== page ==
Settlement agreements are fairly commonplace within the employment field; they’re a legally binding arrangement that waives an individual’s right to make a claim covered under the terms of the agreement to an Employment Tribunal or Court. But what can an employer do if an employee breaches the terms set out by their approved settlement agreement?
The majority of settlement agreements include some formal payment to the employee, often described as a ‘compensation sum’, ‘termination payment’, or ‘ex-gratia payment’. Even where there is no substantive dispute between the employer and employee, if the employer is paying the employee a sum in excess of what they are legally entitled to, an employer will often request that the employee enters into a settlement agreement.
When Is A Settlement Agreement Breached?
The settlement agreement will cover such matters as the termination payment, the return of company property and information, obligations of confidentiality, waiver of claims, restrictions on future actives, and various indemnities and warranties.
Once a settlement agreement has been agreed upon and signed by both parties, it is a legally binding contract like any other. For example, if the employer fails to pay the settlement sum, the employee has a court claim for breach of contract. If the employee who has caused a breach of the settlement agreement should bring a claim to the court/tribunal, the employer is entitled to raise the breach of a settlement agreement as a defence to the claim.
The usual remedy for a minor breach of contract is for the wronged party to pay for the damages for any loss suffered. This may mean that the employee would be out of time it to bring a claim against the employer.. Settlement agreements usually contain a clause stating that the employer is not required to pay the sum of money if the employee is in breach of the agreement (for example, by breaching the confidentiality clause or ‘gagging clause’).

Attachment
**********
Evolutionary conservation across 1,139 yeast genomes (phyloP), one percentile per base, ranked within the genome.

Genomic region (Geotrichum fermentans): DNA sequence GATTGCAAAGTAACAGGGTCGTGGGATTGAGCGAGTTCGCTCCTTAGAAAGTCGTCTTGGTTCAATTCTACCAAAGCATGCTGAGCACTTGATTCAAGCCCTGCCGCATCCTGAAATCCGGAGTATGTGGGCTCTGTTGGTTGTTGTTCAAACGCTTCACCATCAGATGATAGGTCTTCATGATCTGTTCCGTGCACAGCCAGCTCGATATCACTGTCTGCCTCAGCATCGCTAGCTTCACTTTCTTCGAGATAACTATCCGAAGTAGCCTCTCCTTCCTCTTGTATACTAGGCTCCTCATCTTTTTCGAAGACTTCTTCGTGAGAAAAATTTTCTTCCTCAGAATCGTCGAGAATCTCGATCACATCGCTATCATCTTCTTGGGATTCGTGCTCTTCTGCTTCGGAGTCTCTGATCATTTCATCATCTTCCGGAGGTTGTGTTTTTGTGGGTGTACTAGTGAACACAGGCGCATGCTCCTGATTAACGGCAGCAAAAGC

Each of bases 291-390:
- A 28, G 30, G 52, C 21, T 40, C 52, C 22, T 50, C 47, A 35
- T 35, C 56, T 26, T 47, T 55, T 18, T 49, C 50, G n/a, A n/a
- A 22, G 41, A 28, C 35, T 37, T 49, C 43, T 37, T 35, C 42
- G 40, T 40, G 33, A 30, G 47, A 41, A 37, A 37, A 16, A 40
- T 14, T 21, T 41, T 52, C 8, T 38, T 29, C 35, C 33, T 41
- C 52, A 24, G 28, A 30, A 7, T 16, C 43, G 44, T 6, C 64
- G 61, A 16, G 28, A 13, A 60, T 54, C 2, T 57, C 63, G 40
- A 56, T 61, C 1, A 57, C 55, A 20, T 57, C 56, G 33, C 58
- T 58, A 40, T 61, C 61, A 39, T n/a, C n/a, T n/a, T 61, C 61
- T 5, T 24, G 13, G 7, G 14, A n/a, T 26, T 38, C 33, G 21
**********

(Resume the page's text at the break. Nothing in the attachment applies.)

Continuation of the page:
What Happens If Your Employee Breaches A Settlement Agreement?
A warranty is a promise made by one party to the other under the terms of the agreement.
Settlement agreements include various employee warranties, such as the return of company property, deletion of confidential information, and a promise that they have not already breached their employment contract.
If an employer discovers, after agreeing to the settlement agreement, that the employee had breached the terms of their contract of employment, and therefore, given a false warranty, they would be entitled to withhold payments due under the agreement.
This is because the agreement usually confirms that the payments are conditional upon this warranty, which means the payments could be withheld.
If an employer discovers the breach, after payment has been made, then they may have a claim for breach of contract to reclaim the sums paid. However, any claim would need to be made in the correct court and the pre-action protocol complied with.
Settlement Agreement Advice from our Solicitors in London
If you would like Davenport Solicitors to support you with further advice on Settlement Agreements or to speak to our settlement agreement solicitors in London, we welcome you to visit our contact us page or contact us directly by emailing email@example.com or giving our experts a call on 02079 036888.
The material contained on this website contains general information only and does not constitute legal or other professional advice and should not be relied upon as such. While every care has been taken in the preparation of the information on this site, readers are advised to seek specific legal advice in relation to any decision or course of action.
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